Not all Devices are IoT or IIoT

Not all Devices are IoT or IIoT

An article by Daniel Ehrenreich, SCCE, Consultant and Lecturer on OT Cyber Security.

Business opportunities created by Internet of Things (IoT) and the Industrial IoT (IIoT) are among the most debated topics, as these are designed to function in a broad range of consumer and industrial applications. Manufacturers of IoT components believe in this new trend, but many of them still not understand the essence of the IoT concept. In reality, not every controlled device is an IoT nor IIoT.

The IoT/IIoT concept is a communication-based eco-system in which control devices, CCTV cameras and industrial sensors communicate via the Internet with cloud-based computer systems and data sources, and the result of this process is displayed on a computer screen, smartphone or used for optimal activation of a process. Through an IoT/IIoT ecosystem you may boost productivity and achieve unique benefits. Examples of IoT/IIoT include applications such as; remote operation of home appliances, medical devices, check on availability of a product in a store, warnings of unusual conditions and malfunctions and more.

Leading market research firms already estimate that by 2020 there will be over 20 billion devices worldwide, defined as part of IoT/IIoT systems. Although the forecasted number is growing every year, it is not clear whether these figures correctly refer to what can be and what cannot be considered IoT or IIoT. It is strongly recommended that decision factors such as outlined below shall be taken into consideration.

Devices not considered as IoT/IIoT
In reality not all devices can be accepted to the “IoT/IIoT Club”. Through the following three examples I will try to clarify the main considerations referring to this topic.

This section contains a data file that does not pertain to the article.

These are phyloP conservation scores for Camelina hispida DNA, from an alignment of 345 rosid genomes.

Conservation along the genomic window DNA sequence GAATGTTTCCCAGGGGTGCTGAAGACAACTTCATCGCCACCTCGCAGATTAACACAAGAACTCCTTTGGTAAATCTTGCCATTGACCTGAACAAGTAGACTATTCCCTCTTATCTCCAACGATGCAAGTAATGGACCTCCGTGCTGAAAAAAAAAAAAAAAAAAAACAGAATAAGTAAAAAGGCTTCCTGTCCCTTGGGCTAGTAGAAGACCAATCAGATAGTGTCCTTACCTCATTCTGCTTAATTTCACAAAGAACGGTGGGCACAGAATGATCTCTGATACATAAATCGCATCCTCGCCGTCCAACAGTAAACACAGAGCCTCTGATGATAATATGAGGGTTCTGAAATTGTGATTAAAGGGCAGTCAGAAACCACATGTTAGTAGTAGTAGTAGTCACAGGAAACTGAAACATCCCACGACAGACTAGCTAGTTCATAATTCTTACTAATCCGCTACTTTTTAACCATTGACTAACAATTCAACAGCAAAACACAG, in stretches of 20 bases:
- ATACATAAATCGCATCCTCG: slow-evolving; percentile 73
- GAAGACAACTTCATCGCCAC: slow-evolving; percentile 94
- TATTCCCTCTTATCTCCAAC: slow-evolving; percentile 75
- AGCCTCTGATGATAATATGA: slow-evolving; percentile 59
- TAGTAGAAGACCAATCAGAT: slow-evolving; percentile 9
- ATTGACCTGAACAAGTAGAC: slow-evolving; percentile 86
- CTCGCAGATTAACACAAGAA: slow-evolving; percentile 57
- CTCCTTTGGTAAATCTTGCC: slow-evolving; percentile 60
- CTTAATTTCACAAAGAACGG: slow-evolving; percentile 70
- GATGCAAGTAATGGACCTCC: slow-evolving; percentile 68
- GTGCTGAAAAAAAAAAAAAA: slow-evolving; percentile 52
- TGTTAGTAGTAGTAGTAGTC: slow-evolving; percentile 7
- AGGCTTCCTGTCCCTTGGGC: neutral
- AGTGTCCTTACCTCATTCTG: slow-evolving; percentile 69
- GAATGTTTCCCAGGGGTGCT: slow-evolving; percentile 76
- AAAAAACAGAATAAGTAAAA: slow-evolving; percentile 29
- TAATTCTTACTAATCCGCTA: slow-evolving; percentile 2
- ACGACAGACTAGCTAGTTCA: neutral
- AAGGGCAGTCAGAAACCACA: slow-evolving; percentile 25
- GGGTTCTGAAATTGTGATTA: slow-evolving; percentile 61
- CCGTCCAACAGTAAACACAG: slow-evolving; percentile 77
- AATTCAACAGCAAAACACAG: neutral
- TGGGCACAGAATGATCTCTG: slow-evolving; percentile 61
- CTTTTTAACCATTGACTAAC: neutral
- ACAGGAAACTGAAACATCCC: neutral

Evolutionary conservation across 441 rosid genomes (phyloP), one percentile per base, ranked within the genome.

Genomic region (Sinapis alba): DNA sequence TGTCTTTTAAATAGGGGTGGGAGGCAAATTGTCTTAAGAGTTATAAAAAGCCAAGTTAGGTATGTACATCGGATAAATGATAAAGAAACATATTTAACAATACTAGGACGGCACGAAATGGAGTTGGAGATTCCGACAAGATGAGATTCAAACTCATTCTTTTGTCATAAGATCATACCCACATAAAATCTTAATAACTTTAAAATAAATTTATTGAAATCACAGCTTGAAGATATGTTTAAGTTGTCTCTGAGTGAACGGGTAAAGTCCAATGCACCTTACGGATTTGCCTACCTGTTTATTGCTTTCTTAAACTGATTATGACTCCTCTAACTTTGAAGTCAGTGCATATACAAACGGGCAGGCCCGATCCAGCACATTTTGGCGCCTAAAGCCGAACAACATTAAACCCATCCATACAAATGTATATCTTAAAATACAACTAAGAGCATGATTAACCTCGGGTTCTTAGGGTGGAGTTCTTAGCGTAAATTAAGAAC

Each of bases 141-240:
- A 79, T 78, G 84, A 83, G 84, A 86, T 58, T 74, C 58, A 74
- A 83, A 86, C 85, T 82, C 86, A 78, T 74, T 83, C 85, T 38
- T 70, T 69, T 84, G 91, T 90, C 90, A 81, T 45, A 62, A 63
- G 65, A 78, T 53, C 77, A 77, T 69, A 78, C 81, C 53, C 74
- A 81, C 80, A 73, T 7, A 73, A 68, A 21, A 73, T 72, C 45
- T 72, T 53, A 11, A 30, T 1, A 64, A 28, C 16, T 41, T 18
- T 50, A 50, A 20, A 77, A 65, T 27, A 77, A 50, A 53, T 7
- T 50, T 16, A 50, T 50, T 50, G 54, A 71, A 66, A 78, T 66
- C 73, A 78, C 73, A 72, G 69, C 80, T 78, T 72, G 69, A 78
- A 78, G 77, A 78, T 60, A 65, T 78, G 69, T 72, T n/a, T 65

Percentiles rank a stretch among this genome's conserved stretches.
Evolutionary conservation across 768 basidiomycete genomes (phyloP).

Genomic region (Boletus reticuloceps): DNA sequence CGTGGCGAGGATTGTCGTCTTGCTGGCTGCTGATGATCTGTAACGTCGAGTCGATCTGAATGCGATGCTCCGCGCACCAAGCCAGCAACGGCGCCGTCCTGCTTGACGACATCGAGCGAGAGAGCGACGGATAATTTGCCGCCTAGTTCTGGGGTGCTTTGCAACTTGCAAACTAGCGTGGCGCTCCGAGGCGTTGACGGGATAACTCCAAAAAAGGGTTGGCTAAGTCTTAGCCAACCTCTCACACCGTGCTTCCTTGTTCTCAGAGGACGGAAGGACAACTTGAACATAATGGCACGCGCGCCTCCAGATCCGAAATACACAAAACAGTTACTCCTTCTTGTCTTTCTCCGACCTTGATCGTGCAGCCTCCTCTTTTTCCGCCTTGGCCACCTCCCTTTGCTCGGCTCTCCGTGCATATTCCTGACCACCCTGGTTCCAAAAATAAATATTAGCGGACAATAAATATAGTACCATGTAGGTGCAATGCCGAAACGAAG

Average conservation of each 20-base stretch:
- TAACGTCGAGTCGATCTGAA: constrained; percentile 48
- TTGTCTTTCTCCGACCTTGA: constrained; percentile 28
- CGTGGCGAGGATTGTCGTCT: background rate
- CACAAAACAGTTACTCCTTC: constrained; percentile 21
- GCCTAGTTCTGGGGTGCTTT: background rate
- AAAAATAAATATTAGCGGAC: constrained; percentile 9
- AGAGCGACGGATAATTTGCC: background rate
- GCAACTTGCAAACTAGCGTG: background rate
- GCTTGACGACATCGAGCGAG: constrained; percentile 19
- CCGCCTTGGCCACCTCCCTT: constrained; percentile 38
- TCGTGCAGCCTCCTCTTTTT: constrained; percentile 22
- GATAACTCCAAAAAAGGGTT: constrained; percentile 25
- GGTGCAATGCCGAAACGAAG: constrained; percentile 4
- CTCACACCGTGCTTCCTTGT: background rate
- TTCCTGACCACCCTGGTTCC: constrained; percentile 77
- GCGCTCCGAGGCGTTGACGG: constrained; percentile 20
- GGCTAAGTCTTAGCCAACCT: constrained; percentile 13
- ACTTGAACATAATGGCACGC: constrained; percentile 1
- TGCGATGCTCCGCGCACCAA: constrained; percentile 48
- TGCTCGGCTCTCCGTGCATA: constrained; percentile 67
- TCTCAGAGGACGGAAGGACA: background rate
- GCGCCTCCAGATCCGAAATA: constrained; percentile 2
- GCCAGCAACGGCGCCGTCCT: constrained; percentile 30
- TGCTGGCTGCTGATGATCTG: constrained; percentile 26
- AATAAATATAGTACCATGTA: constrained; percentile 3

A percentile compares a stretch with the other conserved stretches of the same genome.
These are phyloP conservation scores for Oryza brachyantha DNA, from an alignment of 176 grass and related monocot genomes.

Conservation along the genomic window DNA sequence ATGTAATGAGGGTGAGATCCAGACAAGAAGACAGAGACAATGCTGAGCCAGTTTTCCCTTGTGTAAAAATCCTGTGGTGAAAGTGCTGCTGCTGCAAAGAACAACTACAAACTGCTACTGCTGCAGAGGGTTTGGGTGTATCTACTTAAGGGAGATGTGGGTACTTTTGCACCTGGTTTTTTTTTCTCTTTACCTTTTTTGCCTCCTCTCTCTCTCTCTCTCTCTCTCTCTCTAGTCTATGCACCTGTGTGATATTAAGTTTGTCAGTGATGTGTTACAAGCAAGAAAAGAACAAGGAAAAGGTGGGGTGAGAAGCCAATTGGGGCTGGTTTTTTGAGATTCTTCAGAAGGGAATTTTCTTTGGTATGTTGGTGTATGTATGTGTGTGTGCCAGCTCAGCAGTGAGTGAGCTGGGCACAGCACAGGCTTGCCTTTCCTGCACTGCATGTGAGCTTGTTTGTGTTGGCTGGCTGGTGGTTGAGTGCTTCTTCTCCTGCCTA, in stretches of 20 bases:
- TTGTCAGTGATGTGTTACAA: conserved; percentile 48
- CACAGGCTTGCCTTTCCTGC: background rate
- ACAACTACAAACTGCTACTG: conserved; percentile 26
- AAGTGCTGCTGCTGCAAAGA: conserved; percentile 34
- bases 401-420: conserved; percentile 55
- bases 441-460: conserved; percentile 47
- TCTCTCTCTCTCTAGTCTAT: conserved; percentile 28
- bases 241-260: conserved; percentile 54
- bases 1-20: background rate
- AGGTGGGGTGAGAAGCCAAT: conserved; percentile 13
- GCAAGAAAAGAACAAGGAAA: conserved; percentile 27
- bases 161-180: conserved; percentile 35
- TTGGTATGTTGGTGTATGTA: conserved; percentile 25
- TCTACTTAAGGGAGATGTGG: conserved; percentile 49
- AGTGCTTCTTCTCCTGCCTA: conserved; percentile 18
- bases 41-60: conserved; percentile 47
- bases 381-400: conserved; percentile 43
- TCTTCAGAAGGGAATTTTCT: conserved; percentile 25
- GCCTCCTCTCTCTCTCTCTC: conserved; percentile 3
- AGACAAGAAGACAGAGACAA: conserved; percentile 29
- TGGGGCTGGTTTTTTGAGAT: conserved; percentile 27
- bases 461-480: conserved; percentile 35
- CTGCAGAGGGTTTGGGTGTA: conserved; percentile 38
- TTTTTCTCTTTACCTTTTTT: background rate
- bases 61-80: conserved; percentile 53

a) You purchased a home air conditioner activated by a smartphone or a web based application. If the packing label shows “Wi-Fi-Ready”, you can do that, but it will not necessarily make it an IoT, since remote activation by itself is not a sufficient condition to call it an IoT.
    b) You consider to add a vibration sensor to a large water pump or gas turbine to diagnose a malfunction. This is not an IIoT, as the vibration sensor device is reporting to a special PLC and an ICS computer which control the operation of that machinery and may stop it if a fault is detected.
    c) You purchased a CCTV camera, which is connected to a home computer or a VCR for security surveillance. This is also not an IoT, because 24/7 loop recording system does not require additional data available from cloud based resources and not require cloud based computing.

Devices considered as IoT/IIoT

Here are three commercial, consumer oriented and industrial examples, that according to listed explanations are considered appropriate for being considered as IoT/IIoT ecosystem.

    a) Computerized control of a washing machine. The IoT ecosystem using the built-in controller which support the decision related to optimal starting of the washing process. Consequently, the IoT controller device communicates with cloud based data sources related to the following considerations:

    • Is there a report from the electric company on unusually high loading of the power grid at the neighborhood? If yes, the washing process is delayed.
    • Is it forbidden to cause unusual noise in a residential area such as may be caused by the washing machine? If yes, the washing process is delayed.
    • Is there sufficient amount of hot water from the sun-roof boiler as required for the washing? If not, the activation is delayed until electric heating of the water is completed.